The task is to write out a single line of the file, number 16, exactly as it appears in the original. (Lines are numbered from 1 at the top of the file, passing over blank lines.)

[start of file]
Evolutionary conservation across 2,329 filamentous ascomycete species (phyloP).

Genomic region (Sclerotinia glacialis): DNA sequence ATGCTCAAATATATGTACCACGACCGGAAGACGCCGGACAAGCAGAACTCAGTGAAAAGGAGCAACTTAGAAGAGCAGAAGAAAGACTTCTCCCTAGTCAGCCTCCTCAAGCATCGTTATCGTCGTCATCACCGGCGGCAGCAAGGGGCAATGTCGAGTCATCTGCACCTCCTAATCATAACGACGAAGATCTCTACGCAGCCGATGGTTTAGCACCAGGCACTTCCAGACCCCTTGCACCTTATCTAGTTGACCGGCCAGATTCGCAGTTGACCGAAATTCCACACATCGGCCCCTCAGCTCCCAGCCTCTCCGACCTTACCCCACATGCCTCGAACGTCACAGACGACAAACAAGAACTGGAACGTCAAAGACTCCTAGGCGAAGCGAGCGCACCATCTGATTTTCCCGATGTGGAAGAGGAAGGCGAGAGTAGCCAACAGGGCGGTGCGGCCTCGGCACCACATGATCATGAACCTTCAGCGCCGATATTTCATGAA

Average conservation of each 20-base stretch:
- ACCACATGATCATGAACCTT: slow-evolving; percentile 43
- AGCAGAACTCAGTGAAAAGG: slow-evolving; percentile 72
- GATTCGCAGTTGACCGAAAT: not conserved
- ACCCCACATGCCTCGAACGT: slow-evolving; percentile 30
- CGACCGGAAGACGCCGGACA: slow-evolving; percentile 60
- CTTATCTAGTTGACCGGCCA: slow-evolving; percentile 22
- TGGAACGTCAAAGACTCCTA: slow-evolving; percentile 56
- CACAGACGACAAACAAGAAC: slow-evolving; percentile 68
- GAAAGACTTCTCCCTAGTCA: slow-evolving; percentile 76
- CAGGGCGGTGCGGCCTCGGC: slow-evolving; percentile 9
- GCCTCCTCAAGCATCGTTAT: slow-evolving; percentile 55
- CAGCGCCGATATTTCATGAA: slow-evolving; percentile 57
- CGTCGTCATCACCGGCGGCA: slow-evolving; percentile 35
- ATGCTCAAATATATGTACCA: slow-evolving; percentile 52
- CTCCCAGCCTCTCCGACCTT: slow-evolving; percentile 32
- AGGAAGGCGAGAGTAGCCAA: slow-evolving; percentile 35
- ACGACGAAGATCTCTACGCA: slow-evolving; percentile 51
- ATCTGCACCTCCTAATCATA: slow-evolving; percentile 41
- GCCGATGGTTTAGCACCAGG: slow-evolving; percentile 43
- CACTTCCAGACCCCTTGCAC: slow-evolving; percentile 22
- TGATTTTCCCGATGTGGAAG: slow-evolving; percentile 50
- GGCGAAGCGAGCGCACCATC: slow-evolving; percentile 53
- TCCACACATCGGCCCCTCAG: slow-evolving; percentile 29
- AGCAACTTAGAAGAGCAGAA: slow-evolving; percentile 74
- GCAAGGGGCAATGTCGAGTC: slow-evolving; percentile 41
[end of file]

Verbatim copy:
- CGTCGTCATCACCGGCGGCA: slow-evolving; percentile 35